Following Karitas's advice, I started with some sketches in my notebook. I decided to build a city on a raised terrace on two separate pieces of my 2'x4' polystyrene (I bought this at Leroy Merlin over the weekend aproximately 15 Euro for 6 sheets sized 2'x4'). The two pieces could be together for one large city or on opposite edges of the table for two separate city sections. I wanted to put a hill on the opposite side of the same boards as the city. On the remaining 2'x4' board, I decided to place hills with trench works. The pictures will reveal that I abandoned this idea during the manufacturing process. I decided that trench works should be a separate board, and that rolling hills and craters would serve for this board.
Three of the 2'x4' polystyrene sheets would form the 'ground' for the battlefield. I used a sharpee pen and a standard tape mearsure to sketch out my pieces on the remaining three sheets of the polystyrene. I would use those pieces to build up from the 'ground.'
I cut out the raised terrace or foundation for the city portion and the three layered hill as see in the photo. Of course, I double and triple checked to make sure that they they were flush (lined up evenly) before I glued them.
I used a hot wire cutter whenever it could reach and an x-acto knife where the cutter couldn't reach. I have an old wooden chopping block which I use under all cuts with the x-acto knife to keep from cutting anything in my house, for example: my wife's Italian dining room set or a rug thrown over our tile floor.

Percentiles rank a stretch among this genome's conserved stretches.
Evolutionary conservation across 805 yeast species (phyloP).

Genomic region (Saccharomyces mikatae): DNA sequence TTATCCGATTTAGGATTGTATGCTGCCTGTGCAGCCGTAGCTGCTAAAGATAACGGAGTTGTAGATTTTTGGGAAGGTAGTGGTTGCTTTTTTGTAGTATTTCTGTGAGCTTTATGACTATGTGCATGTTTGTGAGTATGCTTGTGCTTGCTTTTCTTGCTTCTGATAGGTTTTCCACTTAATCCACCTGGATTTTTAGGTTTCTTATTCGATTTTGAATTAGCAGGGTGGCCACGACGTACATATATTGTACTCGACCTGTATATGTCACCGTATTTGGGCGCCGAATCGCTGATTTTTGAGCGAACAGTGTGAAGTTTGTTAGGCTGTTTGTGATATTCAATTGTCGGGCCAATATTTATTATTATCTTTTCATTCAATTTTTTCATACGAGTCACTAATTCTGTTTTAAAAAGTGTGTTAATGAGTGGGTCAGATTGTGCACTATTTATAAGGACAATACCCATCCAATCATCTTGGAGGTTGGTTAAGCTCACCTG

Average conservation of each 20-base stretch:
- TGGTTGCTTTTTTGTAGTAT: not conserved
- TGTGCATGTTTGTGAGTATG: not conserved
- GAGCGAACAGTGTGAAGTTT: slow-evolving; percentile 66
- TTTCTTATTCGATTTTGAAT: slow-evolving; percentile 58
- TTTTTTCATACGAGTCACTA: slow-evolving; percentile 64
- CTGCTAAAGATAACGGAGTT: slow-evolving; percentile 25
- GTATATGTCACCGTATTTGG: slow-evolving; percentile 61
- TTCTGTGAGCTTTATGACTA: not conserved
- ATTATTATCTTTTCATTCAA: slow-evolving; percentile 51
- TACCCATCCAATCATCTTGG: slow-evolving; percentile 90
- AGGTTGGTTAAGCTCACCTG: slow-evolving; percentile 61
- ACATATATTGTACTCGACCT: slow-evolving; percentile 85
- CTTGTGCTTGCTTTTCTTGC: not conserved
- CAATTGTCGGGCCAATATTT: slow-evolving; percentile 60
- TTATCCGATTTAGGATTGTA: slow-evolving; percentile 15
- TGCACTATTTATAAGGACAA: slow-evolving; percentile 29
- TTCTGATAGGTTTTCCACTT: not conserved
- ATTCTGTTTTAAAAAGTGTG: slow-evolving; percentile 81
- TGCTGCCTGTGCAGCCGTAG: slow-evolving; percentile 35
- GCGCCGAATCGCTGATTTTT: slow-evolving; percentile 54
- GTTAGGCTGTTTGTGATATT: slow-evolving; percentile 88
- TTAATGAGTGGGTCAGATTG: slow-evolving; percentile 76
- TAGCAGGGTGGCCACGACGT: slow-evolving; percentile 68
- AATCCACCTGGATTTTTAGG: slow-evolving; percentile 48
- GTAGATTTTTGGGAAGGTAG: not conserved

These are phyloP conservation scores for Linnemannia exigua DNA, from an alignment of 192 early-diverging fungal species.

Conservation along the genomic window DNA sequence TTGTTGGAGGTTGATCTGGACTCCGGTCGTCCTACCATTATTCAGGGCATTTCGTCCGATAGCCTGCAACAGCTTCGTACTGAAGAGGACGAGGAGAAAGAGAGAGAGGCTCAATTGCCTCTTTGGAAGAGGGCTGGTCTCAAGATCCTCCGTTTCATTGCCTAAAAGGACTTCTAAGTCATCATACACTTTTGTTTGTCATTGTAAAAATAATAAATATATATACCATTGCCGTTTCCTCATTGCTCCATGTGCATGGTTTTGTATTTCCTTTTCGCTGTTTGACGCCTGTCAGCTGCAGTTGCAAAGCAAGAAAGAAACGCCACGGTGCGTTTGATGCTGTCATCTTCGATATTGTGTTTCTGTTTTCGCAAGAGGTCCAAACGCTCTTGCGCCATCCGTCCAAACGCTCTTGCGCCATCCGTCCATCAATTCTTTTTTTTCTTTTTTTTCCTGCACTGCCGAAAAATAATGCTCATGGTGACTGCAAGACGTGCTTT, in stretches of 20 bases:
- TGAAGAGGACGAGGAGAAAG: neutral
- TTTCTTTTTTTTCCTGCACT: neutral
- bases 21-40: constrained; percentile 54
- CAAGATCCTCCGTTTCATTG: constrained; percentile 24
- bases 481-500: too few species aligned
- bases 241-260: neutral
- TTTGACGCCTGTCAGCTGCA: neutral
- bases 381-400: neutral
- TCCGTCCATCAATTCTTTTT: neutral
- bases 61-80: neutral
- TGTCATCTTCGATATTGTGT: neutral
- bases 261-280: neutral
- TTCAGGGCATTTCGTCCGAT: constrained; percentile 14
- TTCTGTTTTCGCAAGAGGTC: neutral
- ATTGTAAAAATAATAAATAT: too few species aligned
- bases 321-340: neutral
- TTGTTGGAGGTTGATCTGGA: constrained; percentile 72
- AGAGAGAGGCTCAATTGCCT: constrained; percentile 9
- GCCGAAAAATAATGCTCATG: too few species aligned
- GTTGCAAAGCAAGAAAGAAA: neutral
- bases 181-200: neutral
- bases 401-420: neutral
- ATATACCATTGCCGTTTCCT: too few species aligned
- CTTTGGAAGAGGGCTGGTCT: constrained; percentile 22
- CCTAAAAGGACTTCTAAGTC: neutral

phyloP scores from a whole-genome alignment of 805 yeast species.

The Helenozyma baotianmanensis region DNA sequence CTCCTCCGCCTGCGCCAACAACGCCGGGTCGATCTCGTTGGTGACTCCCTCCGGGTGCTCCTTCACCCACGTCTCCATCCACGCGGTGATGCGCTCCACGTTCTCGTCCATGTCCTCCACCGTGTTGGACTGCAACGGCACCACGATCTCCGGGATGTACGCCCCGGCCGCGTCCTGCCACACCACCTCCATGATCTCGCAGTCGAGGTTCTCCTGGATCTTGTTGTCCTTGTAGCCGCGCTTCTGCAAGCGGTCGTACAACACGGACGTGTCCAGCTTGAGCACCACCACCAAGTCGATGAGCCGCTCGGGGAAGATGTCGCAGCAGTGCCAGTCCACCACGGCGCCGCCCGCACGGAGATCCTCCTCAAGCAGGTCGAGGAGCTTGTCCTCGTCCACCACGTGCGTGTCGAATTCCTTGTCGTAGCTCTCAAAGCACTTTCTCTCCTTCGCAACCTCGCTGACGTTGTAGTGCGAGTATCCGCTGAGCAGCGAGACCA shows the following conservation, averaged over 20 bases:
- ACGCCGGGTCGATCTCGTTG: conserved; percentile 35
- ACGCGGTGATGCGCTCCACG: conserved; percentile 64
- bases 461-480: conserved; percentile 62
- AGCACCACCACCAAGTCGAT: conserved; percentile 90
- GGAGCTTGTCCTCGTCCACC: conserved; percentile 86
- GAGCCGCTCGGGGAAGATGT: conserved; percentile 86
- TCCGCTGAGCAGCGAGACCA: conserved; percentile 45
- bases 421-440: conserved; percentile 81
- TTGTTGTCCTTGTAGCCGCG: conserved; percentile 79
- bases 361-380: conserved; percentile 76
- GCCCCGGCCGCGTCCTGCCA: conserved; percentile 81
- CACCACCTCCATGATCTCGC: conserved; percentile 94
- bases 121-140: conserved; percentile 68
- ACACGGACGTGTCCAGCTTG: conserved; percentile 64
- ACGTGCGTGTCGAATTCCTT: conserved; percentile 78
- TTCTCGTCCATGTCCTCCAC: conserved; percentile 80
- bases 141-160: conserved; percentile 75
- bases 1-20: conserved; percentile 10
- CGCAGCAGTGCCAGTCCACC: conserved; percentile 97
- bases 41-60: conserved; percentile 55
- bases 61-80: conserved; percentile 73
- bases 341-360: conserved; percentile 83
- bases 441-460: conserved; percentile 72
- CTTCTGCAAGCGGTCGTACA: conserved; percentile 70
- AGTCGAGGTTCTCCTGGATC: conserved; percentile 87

Furthermore, hot wire cutters get hot. So, BE CAREFUL. Also, modeling knives are very sharp and cut deep. So, BE CAREFUL and cut away from yourself.
I left the raised terrace/city foundation squared off. It will become man-made concrete base for the city. However, I sloped the hills. I want them to look as natural as possible while still providing excellent places for minis to stand or drive.
After cutting and sloping and sanding the hills until I was content, I glued them to the 'ground.' On occasions like this one, I am happy to be a Chaplain in the U.S. Navy. My degrees in Theology mean that I have a fairly significant personal library with lots of big, heavy reference material to weight down the poly while the glue dries.
It was at this point in the process (beginning work on the third 'ground' sheet) that I cancelled the idea of the trench works for this board. After seeing the sheets laid out in real size, it seemed as though I was forcing a combination between two great but separate ideas for gaming boards.
I opted for rolling hills with craters. I cut out some pieces to build up my hills and began shaping them. They are sloped off with the wire cutter, melted with a butane cigar lighter, and sanded with fine grit sandpaper.
I used the cigar lighter to melt wholes into the raised portions, and on occasion slightly into the 'ground.' These wholes will become craters and blast marks later.
I glued the rolling hills on and left it all to dry. I used Wood Glue for all the gluing up to this point.